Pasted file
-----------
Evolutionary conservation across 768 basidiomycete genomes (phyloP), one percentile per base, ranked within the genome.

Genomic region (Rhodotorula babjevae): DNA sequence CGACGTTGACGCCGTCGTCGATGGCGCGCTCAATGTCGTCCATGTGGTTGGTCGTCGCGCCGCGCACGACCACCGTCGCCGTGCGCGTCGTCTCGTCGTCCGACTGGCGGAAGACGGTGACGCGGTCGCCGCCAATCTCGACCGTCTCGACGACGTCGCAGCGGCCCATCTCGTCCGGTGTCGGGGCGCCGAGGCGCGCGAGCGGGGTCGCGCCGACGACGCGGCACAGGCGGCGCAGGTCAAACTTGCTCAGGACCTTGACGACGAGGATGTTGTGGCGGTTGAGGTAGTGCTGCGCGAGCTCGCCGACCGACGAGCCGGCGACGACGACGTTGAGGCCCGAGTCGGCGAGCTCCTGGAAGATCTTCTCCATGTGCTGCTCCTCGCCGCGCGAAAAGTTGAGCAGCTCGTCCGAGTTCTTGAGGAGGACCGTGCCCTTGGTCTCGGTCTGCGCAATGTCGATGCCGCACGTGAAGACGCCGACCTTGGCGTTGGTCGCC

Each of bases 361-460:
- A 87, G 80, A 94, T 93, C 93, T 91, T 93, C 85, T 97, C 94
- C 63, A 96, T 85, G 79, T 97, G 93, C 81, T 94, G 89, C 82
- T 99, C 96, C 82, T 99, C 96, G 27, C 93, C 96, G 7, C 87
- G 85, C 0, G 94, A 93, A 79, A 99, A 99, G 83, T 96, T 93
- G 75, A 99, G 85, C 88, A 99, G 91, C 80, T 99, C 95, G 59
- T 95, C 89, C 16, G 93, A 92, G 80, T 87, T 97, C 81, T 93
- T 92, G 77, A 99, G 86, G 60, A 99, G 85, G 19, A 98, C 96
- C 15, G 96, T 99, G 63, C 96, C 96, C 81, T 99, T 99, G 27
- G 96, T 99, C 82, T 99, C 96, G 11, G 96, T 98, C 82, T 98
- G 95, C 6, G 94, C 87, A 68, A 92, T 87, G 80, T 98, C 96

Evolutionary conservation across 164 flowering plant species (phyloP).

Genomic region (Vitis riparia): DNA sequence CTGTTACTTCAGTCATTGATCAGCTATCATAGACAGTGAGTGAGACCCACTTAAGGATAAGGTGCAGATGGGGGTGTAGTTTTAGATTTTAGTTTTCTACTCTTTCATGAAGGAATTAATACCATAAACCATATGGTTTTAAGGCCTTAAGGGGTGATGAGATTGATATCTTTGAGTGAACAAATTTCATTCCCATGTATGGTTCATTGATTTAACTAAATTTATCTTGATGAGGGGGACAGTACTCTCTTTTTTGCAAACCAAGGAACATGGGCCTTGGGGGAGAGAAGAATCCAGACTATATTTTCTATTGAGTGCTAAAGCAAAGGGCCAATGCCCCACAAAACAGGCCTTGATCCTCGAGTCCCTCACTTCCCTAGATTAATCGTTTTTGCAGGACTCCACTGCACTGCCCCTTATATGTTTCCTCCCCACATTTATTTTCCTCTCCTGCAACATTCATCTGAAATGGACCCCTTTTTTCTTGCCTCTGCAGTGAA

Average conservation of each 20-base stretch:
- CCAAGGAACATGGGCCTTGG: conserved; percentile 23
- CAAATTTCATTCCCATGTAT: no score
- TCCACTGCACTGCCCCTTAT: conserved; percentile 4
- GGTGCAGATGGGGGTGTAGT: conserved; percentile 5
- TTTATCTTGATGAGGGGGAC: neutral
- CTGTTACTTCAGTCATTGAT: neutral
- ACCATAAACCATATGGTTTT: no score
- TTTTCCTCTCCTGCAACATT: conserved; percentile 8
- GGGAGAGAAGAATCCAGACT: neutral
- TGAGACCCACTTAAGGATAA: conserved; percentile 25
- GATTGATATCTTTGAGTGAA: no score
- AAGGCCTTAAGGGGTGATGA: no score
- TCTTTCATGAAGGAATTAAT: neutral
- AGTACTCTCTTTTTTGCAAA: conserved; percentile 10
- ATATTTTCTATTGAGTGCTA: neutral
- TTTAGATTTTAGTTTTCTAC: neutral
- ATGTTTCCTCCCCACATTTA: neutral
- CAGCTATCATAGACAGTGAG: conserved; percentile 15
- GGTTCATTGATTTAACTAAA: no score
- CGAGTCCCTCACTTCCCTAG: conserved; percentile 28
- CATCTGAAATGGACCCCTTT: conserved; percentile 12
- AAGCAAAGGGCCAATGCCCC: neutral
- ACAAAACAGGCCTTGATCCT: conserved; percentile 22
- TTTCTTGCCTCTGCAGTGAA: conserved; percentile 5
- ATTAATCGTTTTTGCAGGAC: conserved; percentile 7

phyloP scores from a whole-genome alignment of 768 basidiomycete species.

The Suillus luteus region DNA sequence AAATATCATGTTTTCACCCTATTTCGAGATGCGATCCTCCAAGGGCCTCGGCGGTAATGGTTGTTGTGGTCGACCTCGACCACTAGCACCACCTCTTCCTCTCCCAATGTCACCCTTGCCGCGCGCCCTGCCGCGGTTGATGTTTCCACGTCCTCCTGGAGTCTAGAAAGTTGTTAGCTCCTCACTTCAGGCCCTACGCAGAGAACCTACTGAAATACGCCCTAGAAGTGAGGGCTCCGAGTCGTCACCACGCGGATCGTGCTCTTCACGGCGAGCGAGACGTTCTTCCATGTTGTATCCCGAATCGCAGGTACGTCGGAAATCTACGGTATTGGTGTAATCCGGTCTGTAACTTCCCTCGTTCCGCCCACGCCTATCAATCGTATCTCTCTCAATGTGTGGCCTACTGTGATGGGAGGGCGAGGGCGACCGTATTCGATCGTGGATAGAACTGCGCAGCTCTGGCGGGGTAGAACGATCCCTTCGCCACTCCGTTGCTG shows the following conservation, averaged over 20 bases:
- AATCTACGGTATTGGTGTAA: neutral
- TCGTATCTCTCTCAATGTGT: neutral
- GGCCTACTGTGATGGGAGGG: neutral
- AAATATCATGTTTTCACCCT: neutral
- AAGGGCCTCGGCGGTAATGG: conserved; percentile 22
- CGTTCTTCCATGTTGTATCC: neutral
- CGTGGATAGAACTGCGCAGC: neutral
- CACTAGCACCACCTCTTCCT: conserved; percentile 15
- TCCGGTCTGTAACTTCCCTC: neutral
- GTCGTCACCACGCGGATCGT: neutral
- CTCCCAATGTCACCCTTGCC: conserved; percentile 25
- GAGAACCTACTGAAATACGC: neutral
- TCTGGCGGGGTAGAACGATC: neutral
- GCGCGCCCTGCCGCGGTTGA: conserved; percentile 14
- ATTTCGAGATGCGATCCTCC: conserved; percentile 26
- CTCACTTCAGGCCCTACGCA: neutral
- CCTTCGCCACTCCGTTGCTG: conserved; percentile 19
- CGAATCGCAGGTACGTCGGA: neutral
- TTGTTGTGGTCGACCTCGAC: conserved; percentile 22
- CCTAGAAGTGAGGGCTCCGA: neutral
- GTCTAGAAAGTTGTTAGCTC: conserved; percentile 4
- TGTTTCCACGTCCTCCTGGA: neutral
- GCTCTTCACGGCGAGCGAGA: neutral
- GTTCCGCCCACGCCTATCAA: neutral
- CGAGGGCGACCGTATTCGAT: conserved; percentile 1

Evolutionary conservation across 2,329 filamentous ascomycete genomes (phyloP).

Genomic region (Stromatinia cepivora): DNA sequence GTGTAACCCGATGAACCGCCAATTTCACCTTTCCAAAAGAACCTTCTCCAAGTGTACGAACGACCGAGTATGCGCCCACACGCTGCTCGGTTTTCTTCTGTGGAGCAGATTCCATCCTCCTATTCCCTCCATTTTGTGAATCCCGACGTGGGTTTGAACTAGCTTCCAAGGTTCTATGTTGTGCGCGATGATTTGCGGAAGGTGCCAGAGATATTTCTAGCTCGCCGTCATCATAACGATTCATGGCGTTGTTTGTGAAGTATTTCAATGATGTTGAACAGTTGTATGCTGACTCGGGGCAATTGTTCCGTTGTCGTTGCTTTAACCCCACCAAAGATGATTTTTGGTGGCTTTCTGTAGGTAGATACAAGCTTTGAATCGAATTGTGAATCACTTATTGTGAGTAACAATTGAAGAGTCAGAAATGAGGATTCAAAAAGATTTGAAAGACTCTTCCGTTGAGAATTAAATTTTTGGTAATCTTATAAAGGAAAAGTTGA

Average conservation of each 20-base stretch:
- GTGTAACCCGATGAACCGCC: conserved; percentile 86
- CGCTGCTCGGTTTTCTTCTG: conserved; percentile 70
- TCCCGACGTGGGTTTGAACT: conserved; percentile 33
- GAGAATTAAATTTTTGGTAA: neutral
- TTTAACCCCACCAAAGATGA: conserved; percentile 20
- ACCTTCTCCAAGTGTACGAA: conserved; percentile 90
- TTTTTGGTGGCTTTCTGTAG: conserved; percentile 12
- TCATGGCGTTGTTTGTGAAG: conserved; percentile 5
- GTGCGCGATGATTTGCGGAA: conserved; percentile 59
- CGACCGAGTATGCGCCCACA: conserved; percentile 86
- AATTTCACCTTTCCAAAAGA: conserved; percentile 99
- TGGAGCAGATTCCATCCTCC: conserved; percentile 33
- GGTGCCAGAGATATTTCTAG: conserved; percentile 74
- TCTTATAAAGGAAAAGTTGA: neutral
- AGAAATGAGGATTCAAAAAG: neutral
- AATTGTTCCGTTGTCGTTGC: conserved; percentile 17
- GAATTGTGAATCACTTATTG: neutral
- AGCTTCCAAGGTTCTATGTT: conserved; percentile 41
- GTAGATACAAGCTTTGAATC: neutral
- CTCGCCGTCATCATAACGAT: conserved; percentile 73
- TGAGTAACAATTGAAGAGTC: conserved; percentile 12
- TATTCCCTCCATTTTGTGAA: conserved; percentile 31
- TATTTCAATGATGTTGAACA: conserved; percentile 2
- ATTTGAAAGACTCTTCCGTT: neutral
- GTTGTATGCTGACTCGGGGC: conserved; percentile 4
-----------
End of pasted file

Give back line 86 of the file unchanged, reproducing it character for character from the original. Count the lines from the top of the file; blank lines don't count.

- AGAAATGAGGATTCAAAAAG: neutral